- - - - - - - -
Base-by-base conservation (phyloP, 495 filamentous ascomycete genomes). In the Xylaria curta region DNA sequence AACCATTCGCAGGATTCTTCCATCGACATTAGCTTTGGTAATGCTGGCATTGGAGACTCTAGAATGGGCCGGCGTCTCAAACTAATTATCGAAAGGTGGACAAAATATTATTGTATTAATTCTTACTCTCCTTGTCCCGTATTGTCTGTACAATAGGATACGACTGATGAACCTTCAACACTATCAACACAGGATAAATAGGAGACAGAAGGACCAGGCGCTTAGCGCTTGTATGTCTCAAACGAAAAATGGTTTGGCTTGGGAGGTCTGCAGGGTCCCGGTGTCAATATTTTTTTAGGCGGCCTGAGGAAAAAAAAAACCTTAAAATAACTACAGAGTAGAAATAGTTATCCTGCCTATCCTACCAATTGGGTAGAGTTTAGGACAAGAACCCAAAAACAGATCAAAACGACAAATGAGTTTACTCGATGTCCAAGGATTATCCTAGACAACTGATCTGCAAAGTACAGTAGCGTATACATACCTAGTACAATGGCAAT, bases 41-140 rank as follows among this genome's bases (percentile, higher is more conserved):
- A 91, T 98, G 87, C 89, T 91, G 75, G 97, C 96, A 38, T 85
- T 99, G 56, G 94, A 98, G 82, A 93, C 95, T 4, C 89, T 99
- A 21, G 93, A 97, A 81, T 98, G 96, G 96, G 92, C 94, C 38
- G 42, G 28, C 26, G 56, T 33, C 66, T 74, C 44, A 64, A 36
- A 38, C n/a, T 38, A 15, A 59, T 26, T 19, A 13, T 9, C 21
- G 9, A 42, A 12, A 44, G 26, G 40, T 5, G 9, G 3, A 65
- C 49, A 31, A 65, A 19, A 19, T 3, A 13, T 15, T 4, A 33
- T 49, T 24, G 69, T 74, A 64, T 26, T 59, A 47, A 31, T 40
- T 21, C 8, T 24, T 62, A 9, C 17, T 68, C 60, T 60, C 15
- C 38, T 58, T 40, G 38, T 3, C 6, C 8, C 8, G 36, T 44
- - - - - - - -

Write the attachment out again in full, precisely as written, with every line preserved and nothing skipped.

Base-by-base conservation (phyloP, 495 filamentous ascomycete genomes). In the Xylaria curta region DNA sequence AACCATTCGCAGGATTCTTCCATCGACATTAGCTTTGGTAATGCTGGCATTGGAGACTCTAGAATGGGCCGGCGTCTCAAACTAATTATCGAAAGGTGGACAAAATATTATTGTATTAATTCTTACTCTCCTTGTCCCGTATTGTCTGTACAATAGGATACGACTGATGAACCTTCAACACTATCAACACAGGATAAATAGGAGACAGAAGGACCAGGCGCTTAGCGCTTGTATGTCTCAAACGAAAAATGGTTTGGCTTGGGAGGTCTGCAGGGTCCCGGTGTCAATATTTTTTTAGGCGGCCTGAGGAAAAAAAAAACCTTAAAATAACTACAGAGTAGAAATAGTTATCCTGCCTATCCTACCAATTGGGTAGAGTTTAGGACAAGAACCCAAAAACAGATCAAAACGACAAATGAGTTTACTCGATGTCCAAGGATTATCCTAGACAACTGATCTGCAAAGTACAGTAGCGTATACATACCTAGTACAATGGCAAT, bases 41-140 rank as follows among this genome's bases (percentile, higher is more conserved):
- A 91, T 98, G 87, C 89, T 91, G 75, G 97, C 96, A 38, T 85
- T 99, G 56, G 94, A 98, G 82, A 93, C 95, T 4, C 89, T 99
- A 21, G 93, A 97, A 81, T 98, G 96, G 96, G 92, C 94, C 38
- G 42, G 28, C 26, G 56, T 33, C 66, T 74, C 44, A 64, A 36
- A 38, C n/a, T 38, A 15, A 59, T 26, T 19, A 13, T 9, C 21
- G 9, A 42, A 12, A 44, G 26, G 40, T 5, G 9, G 3, A 65
- C 49, A 31, A 65, A 19, A 19, T 3, A 13, T 15, T 4, A 33
- T 49, T 24, G 69, T 74, A 64, T 26, T 59, A 47, A 31, T 40
- T 21, C 8, T 24, T 62, A 9, C 17, T 68, C 60, T 60, C 15
- C 38, T 58, T 40, G 38, T 3, C 6, C 8, C 8, G 36, T 44